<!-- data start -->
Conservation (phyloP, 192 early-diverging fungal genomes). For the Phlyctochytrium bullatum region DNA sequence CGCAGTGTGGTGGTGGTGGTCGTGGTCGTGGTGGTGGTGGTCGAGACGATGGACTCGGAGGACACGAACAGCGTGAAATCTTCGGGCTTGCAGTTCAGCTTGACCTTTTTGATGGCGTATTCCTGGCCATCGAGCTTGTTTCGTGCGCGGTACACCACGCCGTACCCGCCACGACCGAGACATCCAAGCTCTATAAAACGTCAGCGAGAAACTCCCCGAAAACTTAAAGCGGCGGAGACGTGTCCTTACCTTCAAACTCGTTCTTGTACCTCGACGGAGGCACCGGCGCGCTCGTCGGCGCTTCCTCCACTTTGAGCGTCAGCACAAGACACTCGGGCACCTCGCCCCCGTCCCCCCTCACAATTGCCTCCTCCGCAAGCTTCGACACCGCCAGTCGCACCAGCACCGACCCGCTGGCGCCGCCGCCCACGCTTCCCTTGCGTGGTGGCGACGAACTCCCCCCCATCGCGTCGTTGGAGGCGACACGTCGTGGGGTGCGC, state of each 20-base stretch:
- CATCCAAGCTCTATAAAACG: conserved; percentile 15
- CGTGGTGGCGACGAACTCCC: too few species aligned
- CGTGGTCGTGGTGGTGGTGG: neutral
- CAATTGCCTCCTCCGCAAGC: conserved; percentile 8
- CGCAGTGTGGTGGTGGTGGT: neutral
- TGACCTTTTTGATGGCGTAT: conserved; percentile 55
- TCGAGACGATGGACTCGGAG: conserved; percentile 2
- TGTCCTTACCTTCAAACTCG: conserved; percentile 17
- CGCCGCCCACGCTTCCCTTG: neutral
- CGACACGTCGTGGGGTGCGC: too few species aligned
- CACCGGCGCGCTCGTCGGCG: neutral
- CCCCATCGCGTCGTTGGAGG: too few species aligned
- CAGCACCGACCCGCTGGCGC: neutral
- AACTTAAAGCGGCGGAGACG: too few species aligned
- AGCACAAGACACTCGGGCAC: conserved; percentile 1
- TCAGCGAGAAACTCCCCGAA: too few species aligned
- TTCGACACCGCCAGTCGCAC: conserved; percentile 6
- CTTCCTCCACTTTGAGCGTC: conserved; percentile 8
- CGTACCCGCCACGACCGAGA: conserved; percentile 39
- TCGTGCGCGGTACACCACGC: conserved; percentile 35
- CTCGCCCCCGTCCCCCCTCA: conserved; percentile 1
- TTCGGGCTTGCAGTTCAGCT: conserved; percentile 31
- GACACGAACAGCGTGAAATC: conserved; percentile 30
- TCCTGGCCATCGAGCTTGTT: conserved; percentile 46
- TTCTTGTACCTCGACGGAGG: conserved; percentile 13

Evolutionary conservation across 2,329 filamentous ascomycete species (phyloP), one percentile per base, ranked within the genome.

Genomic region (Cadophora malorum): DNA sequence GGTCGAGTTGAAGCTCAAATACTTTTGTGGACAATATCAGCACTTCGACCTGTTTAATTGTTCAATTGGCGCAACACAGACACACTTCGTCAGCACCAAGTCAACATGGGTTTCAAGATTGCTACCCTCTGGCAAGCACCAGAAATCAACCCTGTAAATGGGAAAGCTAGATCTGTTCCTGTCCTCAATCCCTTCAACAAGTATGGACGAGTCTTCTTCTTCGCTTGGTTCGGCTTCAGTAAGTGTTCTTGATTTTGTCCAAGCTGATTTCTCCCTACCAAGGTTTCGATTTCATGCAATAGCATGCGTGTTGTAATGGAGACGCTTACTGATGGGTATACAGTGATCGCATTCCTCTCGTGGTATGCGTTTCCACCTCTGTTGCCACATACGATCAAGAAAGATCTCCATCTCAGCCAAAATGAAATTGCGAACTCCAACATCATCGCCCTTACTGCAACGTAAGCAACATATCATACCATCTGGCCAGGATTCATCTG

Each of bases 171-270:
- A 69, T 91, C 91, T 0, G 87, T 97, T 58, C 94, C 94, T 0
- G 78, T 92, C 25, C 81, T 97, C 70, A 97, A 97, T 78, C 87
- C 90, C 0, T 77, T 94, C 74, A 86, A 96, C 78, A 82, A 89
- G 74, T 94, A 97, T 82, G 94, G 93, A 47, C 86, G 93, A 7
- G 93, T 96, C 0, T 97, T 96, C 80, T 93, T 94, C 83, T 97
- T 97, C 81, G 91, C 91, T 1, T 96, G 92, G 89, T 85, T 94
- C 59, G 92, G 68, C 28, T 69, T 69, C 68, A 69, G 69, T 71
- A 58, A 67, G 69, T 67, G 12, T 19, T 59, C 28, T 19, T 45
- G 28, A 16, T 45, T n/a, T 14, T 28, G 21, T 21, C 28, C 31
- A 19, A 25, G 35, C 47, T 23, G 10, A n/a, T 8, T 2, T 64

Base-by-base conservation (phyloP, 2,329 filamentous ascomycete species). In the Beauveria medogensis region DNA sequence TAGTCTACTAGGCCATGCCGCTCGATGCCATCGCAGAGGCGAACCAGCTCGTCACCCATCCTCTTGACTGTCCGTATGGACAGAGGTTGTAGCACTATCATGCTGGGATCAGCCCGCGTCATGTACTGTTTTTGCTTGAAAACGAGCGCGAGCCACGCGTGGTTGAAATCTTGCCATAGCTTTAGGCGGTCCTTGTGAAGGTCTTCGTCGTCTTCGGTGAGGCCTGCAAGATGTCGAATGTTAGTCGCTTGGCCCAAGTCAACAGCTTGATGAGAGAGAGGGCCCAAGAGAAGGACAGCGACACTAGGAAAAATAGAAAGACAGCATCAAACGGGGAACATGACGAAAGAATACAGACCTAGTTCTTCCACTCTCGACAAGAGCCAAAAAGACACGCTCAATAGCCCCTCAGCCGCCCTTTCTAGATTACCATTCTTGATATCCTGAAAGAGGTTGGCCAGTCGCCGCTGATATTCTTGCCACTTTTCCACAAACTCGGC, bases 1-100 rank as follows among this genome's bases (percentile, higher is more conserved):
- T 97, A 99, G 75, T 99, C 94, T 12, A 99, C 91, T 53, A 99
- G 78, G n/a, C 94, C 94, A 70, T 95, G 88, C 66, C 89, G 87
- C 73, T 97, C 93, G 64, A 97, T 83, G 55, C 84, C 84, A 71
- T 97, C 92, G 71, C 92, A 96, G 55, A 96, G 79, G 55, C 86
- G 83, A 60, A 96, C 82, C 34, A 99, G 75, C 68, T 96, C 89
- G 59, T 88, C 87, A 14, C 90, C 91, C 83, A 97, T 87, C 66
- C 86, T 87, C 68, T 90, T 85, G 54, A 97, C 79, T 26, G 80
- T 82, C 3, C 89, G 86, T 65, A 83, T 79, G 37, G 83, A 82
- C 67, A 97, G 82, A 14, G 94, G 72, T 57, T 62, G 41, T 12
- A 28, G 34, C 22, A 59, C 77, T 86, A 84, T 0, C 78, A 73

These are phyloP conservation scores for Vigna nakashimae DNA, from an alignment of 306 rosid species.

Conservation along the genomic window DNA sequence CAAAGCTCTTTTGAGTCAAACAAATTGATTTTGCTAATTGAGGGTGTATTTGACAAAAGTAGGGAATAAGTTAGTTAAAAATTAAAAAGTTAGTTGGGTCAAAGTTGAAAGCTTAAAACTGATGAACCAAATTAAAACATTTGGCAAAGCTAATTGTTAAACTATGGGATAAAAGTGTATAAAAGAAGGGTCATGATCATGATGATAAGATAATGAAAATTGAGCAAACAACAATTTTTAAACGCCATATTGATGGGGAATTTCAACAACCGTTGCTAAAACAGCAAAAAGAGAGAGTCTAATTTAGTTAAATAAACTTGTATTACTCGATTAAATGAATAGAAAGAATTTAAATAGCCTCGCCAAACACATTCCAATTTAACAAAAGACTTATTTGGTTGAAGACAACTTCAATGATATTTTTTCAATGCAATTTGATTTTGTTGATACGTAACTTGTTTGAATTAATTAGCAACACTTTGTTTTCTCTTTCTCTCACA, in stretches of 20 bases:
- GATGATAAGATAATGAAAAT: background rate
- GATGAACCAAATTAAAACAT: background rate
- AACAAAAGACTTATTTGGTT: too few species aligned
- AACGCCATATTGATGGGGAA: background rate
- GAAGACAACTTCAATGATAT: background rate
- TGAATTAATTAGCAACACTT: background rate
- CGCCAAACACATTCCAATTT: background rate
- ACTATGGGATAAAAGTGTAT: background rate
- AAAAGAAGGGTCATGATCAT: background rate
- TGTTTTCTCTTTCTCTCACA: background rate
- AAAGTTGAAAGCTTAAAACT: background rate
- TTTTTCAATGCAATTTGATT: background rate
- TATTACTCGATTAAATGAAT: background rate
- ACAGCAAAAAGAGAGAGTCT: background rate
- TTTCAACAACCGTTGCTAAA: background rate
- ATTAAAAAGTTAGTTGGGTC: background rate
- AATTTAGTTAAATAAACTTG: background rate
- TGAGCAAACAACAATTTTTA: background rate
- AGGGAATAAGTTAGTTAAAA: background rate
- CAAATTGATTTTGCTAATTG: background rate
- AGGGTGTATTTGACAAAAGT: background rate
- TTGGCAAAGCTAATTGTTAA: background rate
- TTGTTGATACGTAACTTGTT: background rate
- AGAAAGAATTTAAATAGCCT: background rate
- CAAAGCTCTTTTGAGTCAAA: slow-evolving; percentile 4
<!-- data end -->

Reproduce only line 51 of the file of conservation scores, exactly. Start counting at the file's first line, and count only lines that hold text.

These are phyloP conservation scores for Vigna nakashimae DNA, from an alignment of 306 rosid species.